Decadal biomass increment in early secondary succession woody ecosystems is increased by CO2 enrichment

Increasing atmospheric CO2 stimulates photosynthesis which can increase net primary production (NPP), but at longer timescales may not necessarily increase plant biomass. Here we analyse the four decade-long CO2-enrichme
Increasing atmospheric CO2 stimulates photosynthesis which can increase net primary production (NPP), but at longer timescales may not necessarily increase plant biomass. Here we analyse the four decade-long CO2-enrichment experiments in woody ecosystems that measured total NPP and biomass. CO2 enrichment increased biomass increment by 1.05 ± 0.26 kg C m−2 over a full decade, a 29.1 ± 11.7% stimulation of biomass gain in these early-secondary-succession temperate ecosystems. This response is predictable by combining the CO2 response of NPP (0.16 ± 0.03 kg C m−2 y−1) and the CO2-independent, linear slope between biomass increment and cumulative NPP (0.55 ± 0.17). An ensemble of terrestrial ecosystem models fail to predict both terms correctly. Allocation to wood was a driver of across-site, and across-model, response variability and together with CO2-independence of biomass retention highlights the value of understanding drivers of wood allocation under ambient conditions to correctly interpret and predict CO2 responses.
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Metadaten
Author:Anthony P. Walker, Martin G. De Kauwe, Belinda E. Medlyn, Sönke Zaehle, Colleen M. Iversen, Shinichi Asao, Bertrand Guenet, Anna Harper, Thomas Hickler, Bruce A. Hungate, Atul Kumar Jain, Yiqi Luo, Xingjie Lu, Meng Lu, Kristina Luus, J. Patrick Megonigal, Ram Oren, Edmund Ryan, Shijie Shu, Alan Talhelm, Ying-Ping Wang, Jeffrey M. Warren, Christian Werner, Jianyang Xia, Bai Yang, Donald R. Zak, Richard J. Norby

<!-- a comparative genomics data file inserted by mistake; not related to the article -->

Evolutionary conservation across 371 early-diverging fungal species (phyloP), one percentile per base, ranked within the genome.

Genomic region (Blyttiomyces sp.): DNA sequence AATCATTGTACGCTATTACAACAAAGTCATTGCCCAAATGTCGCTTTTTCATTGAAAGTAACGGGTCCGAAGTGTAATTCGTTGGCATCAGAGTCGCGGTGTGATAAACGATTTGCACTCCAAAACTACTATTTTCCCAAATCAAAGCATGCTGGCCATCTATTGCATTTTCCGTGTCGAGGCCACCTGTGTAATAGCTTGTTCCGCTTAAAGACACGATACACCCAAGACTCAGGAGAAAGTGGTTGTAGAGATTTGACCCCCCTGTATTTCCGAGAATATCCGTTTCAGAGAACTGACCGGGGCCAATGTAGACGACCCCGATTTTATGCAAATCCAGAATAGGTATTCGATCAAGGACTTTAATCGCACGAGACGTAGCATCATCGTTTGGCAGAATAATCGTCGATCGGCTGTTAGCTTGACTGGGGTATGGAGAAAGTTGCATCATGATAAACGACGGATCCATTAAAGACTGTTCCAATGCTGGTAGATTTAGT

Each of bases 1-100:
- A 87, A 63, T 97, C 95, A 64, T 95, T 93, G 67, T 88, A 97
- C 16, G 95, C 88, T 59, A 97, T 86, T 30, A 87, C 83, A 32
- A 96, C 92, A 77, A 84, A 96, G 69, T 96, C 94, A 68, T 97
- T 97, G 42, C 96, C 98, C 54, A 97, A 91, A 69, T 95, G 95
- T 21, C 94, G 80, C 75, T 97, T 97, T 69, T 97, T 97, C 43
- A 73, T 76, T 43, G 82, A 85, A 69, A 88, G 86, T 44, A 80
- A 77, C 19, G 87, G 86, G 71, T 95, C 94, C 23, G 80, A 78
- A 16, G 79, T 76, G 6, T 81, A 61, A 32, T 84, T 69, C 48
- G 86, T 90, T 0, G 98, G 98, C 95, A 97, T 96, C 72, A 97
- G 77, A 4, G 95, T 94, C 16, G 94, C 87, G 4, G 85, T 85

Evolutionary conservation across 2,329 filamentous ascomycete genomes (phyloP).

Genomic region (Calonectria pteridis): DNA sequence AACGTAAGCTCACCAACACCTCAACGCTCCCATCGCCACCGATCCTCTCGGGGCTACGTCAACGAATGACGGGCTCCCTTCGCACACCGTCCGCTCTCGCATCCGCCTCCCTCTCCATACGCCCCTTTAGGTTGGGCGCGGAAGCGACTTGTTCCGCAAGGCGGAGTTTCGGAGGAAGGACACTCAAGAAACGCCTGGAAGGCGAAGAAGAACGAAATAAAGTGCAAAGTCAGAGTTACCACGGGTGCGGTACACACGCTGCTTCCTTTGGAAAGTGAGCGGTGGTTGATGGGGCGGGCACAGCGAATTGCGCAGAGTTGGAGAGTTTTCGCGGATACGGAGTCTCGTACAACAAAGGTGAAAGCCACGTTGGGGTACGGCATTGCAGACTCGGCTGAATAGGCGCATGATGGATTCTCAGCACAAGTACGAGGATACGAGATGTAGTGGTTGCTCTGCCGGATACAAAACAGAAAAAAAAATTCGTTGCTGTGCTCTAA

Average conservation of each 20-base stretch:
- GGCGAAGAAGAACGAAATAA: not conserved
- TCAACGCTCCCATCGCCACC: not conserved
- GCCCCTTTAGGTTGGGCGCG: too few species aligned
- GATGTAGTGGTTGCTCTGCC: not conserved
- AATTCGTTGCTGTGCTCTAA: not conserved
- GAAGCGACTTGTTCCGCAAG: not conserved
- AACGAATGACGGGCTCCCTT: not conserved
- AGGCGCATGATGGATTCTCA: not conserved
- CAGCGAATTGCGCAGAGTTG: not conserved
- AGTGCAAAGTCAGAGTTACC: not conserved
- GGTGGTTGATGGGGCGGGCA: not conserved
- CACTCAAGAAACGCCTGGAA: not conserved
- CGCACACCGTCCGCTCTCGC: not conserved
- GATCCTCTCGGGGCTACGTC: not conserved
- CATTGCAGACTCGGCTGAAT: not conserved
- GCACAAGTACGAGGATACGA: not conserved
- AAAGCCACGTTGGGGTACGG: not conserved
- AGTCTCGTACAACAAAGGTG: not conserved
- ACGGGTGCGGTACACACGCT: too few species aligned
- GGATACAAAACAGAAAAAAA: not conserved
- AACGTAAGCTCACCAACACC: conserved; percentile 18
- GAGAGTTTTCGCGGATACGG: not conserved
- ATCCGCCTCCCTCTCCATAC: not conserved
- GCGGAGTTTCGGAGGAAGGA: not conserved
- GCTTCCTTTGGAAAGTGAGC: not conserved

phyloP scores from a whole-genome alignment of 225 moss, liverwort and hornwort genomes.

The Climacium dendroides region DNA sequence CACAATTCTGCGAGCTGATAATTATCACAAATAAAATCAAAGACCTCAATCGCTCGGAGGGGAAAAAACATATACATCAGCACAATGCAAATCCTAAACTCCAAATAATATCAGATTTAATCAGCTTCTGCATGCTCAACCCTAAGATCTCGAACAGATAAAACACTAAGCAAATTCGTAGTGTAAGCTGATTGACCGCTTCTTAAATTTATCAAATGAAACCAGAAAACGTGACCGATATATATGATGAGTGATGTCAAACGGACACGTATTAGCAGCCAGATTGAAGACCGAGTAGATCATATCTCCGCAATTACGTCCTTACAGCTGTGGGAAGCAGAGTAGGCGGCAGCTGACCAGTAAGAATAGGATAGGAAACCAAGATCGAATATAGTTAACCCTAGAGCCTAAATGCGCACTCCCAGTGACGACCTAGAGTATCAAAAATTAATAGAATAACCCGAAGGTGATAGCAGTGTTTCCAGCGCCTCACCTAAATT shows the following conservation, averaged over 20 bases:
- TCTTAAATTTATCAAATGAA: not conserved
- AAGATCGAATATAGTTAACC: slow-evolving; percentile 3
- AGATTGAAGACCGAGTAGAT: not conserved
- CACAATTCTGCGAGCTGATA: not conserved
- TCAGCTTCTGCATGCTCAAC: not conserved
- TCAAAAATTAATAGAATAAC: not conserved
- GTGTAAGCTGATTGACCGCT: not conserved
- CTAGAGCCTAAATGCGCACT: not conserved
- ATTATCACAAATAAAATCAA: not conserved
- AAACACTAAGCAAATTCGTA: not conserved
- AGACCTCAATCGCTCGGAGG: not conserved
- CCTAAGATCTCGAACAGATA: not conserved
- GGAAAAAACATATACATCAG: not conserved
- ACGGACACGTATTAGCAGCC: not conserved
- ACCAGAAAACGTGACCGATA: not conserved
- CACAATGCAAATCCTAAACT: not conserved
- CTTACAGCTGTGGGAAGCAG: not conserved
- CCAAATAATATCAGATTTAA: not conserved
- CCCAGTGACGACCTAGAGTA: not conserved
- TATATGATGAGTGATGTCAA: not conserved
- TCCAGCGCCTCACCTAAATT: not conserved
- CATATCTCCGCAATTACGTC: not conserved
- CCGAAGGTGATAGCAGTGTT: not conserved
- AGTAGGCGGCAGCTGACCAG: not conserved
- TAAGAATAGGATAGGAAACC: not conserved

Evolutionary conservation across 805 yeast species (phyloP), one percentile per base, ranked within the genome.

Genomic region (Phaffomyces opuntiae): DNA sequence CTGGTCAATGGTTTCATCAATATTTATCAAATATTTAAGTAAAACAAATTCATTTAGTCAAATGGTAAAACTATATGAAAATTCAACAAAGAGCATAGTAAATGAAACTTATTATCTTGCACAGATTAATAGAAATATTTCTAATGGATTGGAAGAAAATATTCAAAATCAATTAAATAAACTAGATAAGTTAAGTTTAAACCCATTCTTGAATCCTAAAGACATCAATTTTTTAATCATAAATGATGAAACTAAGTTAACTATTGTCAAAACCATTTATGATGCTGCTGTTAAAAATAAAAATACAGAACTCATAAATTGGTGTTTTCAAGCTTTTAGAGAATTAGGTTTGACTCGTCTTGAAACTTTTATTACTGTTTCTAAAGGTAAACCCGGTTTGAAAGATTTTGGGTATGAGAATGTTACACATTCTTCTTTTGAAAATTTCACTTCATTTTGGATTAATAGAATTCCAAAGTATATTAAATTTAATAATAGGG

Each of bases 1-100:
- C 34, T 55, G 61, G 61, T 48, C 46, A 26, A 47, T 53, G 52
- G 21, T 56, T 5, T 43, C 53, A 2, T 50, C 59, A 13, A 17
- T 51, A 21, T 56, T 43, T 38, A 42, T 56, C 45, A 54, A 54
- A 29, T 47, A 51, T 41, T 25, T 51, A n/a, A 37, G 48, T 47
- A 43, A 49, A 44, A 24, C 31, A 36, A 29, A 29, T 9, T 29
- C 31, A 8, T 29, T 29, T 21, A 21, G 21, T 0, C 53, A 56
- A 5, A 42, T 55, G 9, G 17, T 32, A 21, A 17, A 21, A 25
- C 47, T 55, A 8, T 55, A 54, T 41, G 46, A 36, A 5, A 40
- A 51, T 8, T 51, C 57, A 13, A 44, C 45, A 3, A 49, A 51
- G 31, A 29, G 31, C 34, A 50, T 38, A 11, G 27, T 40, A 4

URN:urn:nbn:de:hebis:30:3-491467
DOI:http://dx.doi.org/10.1038/s41467-019-08348-1
ISSN:2041-1723
Pubmed Id:http://www.ncbi.nlm.nih.gov/pubmed?term=30765702
Parent Title (English):Nature Communications
Publisher:Nature Publishing Group UK
Place of publication:[London]
Document Type:Article
Language:English
Year of Completion:2019
Date of first Publication:2019/02/14
Publishing Institution:Universitätsbibliothek Johann Christian Senckenberg
Release Date:2019/02/21
Tag:Biogeochemistry; Carbon cycle; Ecosystem ecology; Forest ecology
Volume:10
Issue:1, Art. 454
Pagenumber:13
First Page:1
Last Page:13
Note:
Open Access: This article is licensed under a Creative Commons Attribution 4.0 International License, which permits use, sharing, adaptation, distribution and reproduction in any medium or format, as long as you give appropriate credit to the original author(s) and the source, provide a link to the Creative Commons license, and indicate if changes were made. The images or other third party material in this article are included in the article’s Creative Commons license, unless indicated otherwise in a credit line to the material. If material is not included in the article’s Creative Commons license and your intended use is not permitted by statutory regulation or exceeds the permitted use, you will need to obtain permission directly from the copyright holder. To view a copy of this license, visit http://creativecommons.org/licenses/by/4.0/.
HeBIS PPN:44623009X
Institutes:Geowissenschaften
Senckenbergische Naturforschende Gesellschaft
Biodiversität und Klima Forschungszentrum (BiK-F)
Dewey Decimal Classification:550 Geowissenschaften
Sammlungen:Universitätspublikationen
Licence (German):License LogoCreative Commons - Namensnennung 4.0

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